Using information gathered from focus groups in coastal communities, Marine Extension and Georgia Sea Grant is working with researchers from the National Center for Atmospheric Research to better understand how to communicate hurricane risks so that the public will take necessary precautions before a storm.
“Storm surge is often the deadliest and most destructive part of a hurricane,” said Jill Gambill, community resilience specialist with Marine Extension and Georgia Sea Grant. “When a hurricane threatens a community, it is important for coastal residents to understand the risks from storm surge and know what to do to be safe.”
Focus group members in Beaufort, S.C., Brunswick Ga., and Savannah, Ga. were asked about their knowledge of storm surge, to reflect on their experience during Hurricane Matthew in 2016, and to analyze experimental maps and animations created by the research team that depicted a hypothetical storm surge forecast.
“The discussions revealed reasons why people might not evacuate, challenges in forecast comprehension and new ways to visualize hurricane risks,” Gambill said.
For example, some focus group participants did not evacuate during Hurricane Matthew because they weren’t aware of the potential for storm surge flooding. Others didn’t leave due to caring for pets and dependent family members, and some waited until it was too late to safely leave.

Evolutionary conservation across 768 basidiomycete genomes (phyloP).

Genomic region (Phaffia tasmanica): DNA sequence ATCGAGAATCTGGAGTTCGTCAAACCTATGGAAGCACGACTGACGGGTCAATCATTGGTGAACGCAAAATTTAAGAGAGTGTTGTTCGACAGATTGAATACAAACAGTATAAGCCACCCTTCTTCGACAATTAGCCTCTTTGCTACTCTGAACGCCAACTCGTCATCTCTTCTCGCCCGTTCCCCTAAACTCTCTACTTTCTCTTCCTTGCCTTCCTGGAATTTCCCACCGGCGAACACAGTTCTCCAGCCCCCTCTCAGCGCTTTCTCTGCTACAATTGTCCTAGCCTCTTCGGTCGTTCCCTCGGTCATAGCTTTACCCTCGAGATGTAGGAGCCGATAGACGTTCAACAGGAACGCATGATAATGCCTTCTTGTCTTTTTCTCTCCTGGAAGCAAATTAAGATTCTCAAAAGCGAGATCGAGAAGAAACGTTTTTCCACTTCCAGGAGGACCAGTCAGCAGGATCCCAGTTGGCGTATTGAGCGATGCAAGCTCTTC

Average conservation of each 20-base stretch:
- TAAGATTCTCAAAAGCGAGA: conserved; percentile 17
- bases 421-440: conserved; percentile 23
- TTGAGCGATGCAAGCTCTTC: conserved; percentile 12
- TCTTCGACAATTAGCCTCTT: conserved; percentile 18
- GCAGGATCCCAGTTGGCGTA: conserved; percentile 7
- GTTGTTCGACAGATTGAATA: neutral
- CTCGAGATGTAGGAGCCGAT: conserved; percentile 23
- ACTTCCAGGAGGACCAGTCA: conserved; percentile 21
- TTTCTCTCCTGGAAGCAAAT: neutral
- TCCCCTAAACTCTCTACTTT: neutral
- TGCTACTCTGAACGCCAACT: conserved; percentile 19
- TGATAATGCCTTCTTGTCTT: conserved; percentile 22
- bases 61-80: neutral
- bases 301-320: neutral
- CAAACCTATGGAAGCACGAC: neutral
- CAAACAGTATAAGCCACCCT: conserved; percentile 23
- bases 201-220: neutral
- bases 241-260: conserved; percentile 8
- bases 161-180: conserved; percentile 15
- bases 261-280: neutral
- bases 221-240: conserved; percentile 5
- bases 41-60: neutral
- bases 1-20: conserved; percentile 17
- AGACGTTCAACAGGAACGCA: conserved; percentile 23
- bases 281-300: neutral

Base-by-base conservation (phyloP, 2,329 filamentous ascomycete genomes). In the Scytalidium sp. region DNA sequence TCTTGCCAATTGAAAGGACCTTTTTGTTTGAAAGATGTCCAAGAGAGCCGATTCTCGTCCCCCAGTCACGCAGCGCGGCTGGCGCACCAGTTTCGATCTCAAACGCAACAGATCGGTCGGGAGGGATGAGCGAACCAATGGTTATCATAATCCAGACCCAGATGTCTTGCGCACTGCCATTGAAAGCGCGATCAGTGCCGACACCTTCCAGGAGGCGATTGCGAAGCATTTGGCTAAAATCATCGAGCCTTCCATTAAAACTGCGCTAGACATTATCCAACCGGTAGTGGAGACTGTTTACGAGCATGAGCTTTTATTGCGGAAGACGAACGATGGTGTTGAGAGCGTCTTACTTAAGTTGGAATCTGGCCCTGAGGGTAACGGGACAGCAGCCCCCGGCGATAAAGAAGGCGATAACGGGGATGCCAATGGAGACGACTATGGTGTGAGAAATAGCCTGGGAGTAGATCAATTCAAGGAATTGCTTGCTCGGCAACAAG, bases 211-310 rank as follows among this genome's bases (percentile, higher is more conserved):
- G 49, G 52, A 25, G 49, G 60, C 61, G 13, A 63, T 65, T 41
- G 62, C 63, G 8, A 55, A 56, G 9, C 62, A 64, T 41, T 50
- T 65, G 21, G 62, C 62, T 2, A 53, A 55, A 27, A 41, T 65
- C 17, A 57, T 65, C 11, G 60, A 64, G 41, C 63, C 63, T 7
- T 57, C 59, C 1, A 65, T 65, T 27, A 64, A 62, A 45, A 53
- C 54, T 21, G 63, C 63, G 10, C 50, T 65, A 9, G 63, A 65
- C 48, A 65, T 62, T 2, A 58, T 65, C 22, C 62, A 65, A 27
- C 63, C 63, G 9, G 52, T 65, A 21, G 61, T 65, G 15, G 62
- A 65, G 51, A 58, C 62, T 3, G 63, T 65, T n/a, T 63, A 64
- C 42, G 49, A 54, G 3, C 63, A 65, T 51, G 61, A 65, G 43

Feedback from the communities is driving the development of a set of outreach tools, including videos, infographics, handouts and social media messages to raise public awareness of vulnerabilities to major storms.
The focus groups are part of a larger research project funded by the National Science Foundation and Georgia Sea Grant called “Communicating Hazard Information in the Modern Environment,” which aims to improve how hazardous weather risks are communicated as a way to reduce harm and enhance resilience.
Some of the messages were circulated in September as Hurricane Irma approached the U.S. mainland. Marine Extension and Georgia Sea Grant shared the products with local governments, the Georgia Emergency Management Agency and coastal residents.
The storm surge products received widespread positive feedback from meteorologists, elected officials, local and federal government staff, researchers and extension specialists.
“The materials from Marine Extension and Georgia Sea Grant were wonderful to have during Hurricane Irma evacuation,” said Jones Hooks, executive director of Jekyll Island Authority. “Having the detailed information on hand was useful in our storm communications.”
Hooks shared the storm surge graphics with his staff as the storm approached.
The messages were re-circulated by the National Weather Service in Atlanta and Charleston, as well as featured in articles in local media.